In the article, Hypothesis Tests for Proportion, the comparison is between a given value and the sample. In this case, let’s compare two populations. We take a sample which provides a proportion representing each population and determines if the populations are different from each other based on the two samples.

The exact solution uses the Binomial distribution, yet when np and 1 – np are greater than 5, then we can use a normal approximation for the test statistic and critical value.

## Set up the Hypothesis Test

Given two proportions, p_{1} and p_{2}, based on samples from two populations, we want to evaluate one of three cases.

The null hypothesis in each case is the two populations are the same, thus the two proportions are equal.

$$ \large\displaystyle {{H}_{o}}:{{p}_{1}}-{{p}_{2}}=0$$

The three possible alternatives are:

$$ \large\displaystyle \begin{array}{l}{{H}_{a}}:{{p}_{1}}-{{p}_{2}}>0\\{{H}_{a}}:{{p}_{1}}-{{p}_{2}}<0\\{{H}_{a}}:{{p}_{1}}-{{p}_{2}}\ne 0\end{array}$$

The test statistic based using a normal approximation is

$$ \large\displaystyle z=\frac{{{p}_{1}}-{{p}_{2}}}{{{\sigma }_{{{p}_{1}}-{{p}_{2}}}}}$$

Where the standard deviation of the difference is

$$ \large\displaystyle {{\sigma }_{{{p}_{1}}-{{p}_{2}}}}=\sqrt{{{p}_{{{p}_{1}}-{{p}_{2}}}}(1-{{p}_{{{p}_{1}}-{{p}_{2}}}})\left( \frac{1}{{{n}_{1}}}+\frac{1}{{{n}_{2}}} \right)}$$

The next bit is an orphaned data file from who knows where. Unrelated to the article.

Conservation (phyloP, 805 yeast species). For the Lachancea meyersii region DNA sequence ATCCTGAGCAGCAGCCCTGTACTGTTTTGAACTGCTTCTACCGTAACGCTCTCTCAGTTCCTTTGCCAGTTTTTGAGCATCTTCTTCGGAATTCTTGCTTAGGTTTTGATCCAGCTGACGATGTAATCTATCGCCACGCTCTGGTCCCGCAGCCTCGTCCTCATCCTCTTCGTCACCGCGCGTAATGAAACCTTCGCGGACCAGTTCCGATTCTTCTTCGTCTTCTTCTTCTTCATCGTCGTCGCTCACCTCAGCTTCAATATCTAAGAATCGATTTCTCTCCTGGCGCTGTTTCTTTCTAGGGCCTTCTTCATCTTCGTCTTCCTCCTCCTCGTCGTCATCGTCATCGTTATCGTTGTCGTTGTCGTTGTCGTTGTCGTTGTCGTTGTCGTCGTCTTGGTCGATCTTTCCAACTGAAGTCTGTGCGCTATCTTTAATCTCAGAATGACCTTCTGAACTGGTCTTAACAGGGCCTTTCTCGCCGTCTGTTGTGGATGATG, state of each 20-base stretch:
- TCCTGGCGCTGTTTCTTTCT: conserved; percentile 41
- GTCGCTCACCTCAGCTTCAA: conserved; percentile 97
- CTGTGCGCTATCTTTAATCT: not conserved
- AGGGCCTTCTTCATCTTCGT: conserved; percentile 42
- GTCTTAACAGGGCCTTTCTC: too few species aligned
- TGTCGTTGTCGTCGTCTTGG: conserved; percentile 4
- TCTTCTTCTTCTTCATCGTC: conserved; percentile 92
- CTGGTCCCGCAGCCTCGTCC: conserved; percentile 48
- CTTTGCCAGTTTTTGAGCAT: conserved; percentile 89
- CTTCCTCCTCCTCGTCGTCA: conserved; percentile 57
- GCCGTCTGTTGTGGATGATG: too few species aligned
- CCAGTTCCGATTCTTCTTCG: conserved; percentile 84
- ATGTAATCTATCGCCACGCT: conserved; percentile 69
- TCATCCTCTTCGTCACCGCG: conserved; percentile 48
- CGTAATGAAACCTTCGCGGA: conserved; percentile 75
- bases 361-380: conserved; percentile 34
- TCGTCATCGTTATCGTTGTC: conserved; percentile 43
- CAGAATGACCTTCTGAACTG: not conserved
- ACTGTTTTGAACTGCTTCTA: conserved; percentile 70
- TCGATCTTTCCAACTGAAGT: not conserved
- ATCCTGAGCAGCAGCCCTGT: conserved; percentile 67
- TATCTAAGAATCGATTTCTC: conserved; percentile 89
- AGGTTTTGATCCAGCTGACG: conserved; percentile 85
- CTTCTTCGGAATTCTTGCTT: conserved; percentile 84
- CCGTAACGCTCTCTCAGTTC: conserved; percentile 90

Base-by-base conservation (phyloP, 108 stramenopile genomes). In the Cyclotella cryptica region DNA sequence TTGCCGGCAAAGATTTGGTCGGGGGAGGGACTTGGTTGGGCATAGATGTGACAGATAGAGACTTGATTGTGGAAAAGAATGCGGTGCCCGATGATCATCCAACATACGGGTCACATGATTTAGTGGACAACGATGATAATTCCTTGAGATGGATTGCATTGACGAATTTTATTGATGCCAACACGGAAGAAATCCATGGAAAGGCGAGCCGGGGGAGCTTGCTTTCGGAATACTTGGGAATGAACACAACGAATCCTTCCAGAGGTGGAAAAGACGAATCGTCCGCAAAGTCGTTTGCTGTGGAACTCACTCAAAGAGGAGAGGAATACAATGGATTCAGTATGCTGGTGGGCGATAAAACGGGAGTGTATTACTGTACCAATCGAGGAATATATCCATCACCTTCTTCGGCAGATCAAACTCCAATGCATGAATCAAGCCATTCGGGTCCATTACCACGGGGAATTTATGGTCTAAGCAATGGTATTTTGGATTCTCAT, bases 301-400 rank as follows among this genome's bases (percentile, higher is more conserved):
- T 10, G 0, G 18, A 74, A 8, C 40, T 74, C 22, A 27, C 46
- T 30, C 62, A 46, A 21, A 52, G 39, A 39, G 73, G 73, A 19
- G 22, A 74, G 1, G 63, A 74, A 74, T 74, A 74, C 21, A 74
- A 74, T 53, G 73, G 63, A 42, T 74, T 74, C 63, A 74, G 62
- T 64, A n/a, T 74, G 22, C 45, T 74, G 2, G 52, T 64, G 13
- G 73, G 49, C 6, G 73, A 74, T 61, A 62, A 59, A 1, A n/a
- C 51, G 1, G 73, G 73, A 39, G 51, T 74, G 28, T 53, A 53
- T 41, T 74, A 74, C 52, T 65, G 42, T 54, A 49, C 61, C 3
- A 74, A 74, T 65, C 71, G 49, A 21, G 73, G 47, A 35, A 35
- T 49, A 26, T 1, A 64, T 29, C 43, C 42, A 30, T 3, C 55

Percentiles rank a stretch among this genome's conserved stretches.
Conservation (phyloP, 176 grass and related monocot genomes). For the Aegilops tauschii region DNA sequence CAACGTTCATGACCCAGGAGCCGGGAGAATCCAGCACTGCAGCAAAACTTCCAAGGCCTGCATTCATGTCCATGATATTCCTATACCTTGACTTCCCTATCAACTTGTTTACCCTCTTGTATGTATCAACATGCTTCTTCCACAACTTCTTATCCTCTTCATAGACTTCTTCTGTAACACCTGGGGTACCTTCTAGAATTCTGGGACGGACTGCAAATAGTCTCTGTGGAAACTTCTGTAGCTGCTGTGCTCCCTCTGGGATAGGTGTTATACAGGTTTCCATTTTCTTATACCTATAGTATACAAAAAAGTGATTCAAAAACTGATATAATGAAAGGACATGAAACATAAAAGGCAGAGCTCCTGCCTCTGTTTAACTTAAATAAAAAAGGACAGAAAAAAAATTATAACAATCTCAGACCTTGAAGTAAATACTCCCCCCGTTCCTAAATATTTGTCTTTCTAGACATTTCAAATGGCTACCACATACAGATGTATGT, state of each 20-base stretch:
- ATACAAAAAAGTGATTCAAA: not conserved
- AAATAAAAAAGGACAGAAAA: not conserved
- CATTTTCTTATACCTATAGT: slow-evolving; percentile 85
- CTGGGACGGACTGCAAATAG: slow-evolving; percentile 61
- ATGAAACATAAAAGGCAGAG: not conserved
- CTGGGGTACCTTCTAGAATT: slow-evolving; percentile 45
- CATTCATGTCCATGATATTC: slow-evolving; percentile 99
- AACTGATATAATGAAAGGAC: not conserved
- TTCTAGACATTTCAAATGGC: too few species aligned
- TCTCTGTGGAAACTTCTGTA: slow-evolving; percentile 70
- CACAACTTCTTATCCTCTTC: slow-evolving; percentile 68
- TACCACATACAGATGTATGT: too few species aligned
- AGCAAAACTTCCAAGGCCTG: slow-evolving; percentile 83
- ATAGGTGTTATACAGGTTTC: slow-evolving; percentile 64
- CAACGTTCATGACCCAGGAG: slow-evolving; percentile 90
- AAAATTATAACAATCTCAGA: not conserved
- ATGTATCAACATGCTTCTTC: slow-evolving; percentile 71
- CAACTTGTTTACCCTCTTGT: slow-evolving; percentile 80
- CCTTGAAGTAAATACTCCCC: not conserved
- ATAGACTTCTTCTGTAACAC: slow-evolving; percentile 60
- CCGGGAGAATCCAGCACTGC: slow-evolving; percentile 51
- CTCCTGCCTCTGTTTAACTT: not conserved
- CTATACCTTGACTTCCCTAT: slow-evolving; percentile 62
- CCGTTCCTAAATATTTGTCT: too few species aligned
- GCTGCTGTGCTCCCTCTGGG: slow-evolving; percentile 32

And the proportion of the combined proportion is

$$ \large\displaystyle {{p}_{{{p}_{1}}-{{p}_{2}}}}=\frac{{{y}_{1}}+{{y}_{2}}}{{{n}_{1}}+{{n}_{2}}}$$

Where there are y success from each sample of n items from the respective populations.

The critical value is from the standard normal table for the given value of confidence using α = 1 – C, or α/2 for the two-sided test.

If the test statistic is larger outside the critical region then we have evidence the alternative hypothesis is true.

## An example

Earlier today I was checking the statistics for an A/B test running on my website. The server provides alternative visitors with one or two versions of the page. Each page in the test is slightly different and I’m interested to know if one page is performing better encouraging visitors to sign up for an email list.

Both pages have 345 visits as of this morning. The is n_{1} = n_{2} = 345.

Page 1, has 18 email signs ups, y_{1} = 18. Page 2 has 14 sign ups, thus y_{2} = 14.

We’re interested is there is a difference in either direction thus a two sided alternative hypothesis.

$$ \large\displaystyle \begin{array}{l}{{H}_{o}}:{{p}_{1}}-{{p}_{2}}=0\\{{H}_{a}}:{{p}_{1}}-{{p}_{2}}\ne 0\end{array}$$

Let’s say we’re interested in knowing with a confidence of 90%, thus α = 0.10 and α/2 = 0.05. We then find the critical region outside ±1.645.

We need to estimate the combined proportion first.

$$ \large\displaystyle {{p}_{{{p}_{1}}-{{p}_{2}}}}=\frac{{{y}_{1}}+{{y}_{2}}}{{{n}_{1}}+{{n}_{2}}}=\frac{18+14}{345+345}=0.0464$$

And we then can estimate the combined standard deviation.

$$ \large\displaystyle \begin{array}{l}{{\sigma }_{{{p}_{1}}-{{p}_{2}}}}=\sqrt{{{p}_{{{p}_{1}}-{{p}_{2}}}}(1-{{p}_{{{p}_{1}}-{{p}_{2}}}})\left( \frac{1}{{{n}_{1}}}+\frac{1}{{{n}_{2}}} \right)}\\{{\sigma }_{{{p}_{1}}-{{p}_{2}}}}=\sqrt{0.0464(1-0.0464)\left( \frac{1}{345}+\frac{1}{345} \right)}\\{{\sigma }_{{{p}_{1}}-{{p}_{2}}}}=0.016\end{array}$$

The test statistic, z, is then

$$ \large\displaystyle z=\frac{{{p}_{1}}-{{p}_{2}}}{{{\sigma }_{{{p}_{1}}-{{p}_{2}}}}}=\frac{0.052-0.041}{0.016}=0.72$$

Which is not outside the critical region of ±1.645 thus there is no convincing evidence the two pages are converting at a different rate.

Related:

Hypothesis Tests for Proportion (article)

Hypothesis Tests for Variance Case I (article)

equal variance hypothesis (article)

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